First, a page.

Wednesday, 23 November 2011
The Secret of Happy Ever After by Lucy Dillon
When story-lover Anna takes over Longhampton's bookshop, it's her dream come true. And not just because it gets her away from her three rowdy stepchildren and their hyperactive Dalmatian. Unpacking boxes filled with childhood classics, Anna can't shake the feeling that maybe her own fairytale ending isn't all that she'd hoped for. But, as the stories of love, adventure, secret gardens, lost dogs, wicked witches and giant peaches breathe new life into the neglected shop, Anna and her customers get swept up in the magic too. Even Anna's best friend Michelle - who categorically doesn't believe in true love and handsome princes - isn't immune. But when secrets from Michelle's own childhood come back to haunt her, and disaster threatens Anna's home, will the wisdom and charm of the stories in the bookshop help the two friends - and those they love - find their own happy ever afters?
I am a great fan of Lucy Dillon, have loved her previous books and have been waiting for her new release for ages............... and I was not disappointed!
Dillon again takes us back to Longhampton but this time we meet Michelle, a single lady who has recently left her overpowering husband and moved to Longhampton where she buys the old fishmonger's and sets up her new shop 'Home Sweet Home'. Very early in her new life in the village, she meets Anna - a librarian who has recently lost her job due to budget cuts, married and step mother to three girls, who spend most of their time with their mother and visit their father and Anna regularly - they also have a dalmatian called Pongo.
There are many themes covered within the book: Michelle is rebuilding her life, developing her independence, enjoying being accountable to no one, and building her own business, expanding it when the oppurtunity arises and working out what she wants in life - especially her personal life. Anna is also a very interesting character - a stepmother to three girls, who she cares for, however when they come to live with her and her husband (their father) on a more permanent basis, Anna finds this difficult and is unsure on her stepmother boundaries. It was, however, nice to see how Anna's feelings towards the firsts develops throuhgout the book, something which must be very complicated to work through but also, as Anna finds, very rewarding. Anna also has to cope with her want for a baby - something her husband promised when they married but has now changed his mind, Anna finds this very difficult to deal with.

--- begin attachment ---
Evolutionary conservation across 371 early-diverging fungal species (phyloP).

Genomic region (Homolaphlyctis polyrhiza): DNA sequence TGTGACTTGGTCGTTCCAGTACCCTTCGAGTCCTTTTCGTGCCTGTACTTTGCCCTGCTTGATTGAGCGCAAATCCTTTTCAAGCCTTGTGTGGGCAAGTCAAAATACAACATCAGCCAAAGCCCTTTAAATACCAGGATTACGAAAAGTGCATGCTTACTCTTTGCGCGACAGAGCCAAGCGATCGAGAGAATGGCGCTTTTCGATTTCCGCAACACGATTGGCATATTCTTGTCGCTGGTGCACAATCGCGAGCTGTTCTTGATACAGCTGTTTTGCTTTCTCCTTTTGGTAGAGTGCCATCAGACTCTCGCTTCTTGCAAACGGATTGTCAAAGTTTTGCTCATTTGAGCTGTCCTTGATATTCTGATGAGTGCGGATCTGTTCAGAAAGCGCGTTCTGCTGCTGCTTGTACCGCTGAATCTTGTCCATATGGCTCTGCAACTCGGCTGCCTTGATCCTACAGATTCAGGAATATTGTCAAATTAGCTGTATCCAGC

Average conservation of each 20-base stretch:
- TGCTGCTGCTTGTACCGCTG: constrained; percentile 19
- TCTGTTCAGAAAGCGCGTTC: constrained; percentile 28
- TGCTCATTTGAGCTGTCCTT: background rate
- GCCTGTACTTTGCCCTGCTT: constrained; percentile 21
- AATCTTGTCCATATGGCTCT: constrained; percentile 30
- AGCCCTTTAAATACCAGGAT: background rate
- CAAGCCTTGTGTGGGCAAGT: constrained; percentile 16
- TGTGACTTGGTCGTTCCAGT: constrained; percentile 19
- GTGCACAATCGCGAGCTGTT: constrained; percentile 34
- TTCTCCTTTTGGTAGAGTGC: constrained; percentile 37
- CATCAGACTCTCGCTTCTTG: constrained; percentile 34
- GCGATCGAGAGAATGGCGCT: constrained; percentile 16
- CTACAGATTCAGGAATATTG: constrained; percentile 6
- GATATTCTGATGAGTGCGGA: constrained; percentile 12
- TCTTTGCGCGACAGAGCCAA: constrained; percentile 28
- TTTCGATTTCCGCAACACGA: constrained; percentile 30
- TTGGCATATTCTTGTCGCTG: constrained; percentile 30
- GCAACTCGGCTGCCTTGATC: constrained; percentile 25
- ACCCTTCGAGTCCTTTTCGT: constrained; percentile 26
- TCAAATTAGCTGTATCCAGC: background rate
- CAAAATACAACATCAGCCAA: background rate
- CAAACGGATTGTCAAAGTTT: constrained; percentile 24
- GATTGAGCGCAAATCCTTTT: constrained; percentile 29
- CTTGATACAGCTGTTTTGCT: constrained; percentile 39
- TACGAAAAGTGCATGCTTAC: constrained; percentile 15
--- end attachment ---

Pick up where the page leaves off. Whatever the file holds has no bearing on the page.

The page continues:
I found myself emphasising with Anna. Like Anna Iwas bought up with books and I have done teh same with my two children, I am often left wondering why adult do not share books with their children at a young age or read bedtime stories to them. I would love to have a job like Anna's,. where it is possible to recommend books, talk about books and meet authors etc at regualr meetings. I have a waterstones and whsmiths in Worcester to buy books from - these stores are inpersonal, and although there are two dedicated charity book shops, neiither of them are welcoming and informative as the book shop Anna magages for Michelle. I really think a shop like hers in every town would definitely increase the love of reading again - I want to visit Longhampton! Anna is very patient about books and tries to spread the love to everyone she meets - some more successfully than others.
Michelle is another strong woman - however there are secrets from her past that aren't revealled until the end of the book. I found her relationship with Rory lovely, it started off very frostily but Rory slowly gained her trust and proved he cared for her. I was intrigued by Michelle - she was very headstrong and had a strong business mind, which she was determined to use to get the best out of business space.
The book is a lovely story, one which is perfect for a cold winter evening to loose yourself in. As with Dillon's previous books, there are dogs included within the story. They do not take over the book at all, Tavis is a big part of RRory and Michelle's story and Pongo is someone who Anna can leave the house with, to get away from the family difficulties. The story is chicklit but not mushy love stories, it is real life stories told in a very clever way - a book which will give hope to women who have strong views about what they want to do with their lives but also reminds us to consider others views and accept the support they offer.
This is a great book and I recommend it all - if you haven't tried one of Lucy Dillon's books before, make this one your first, you won't be disappointed.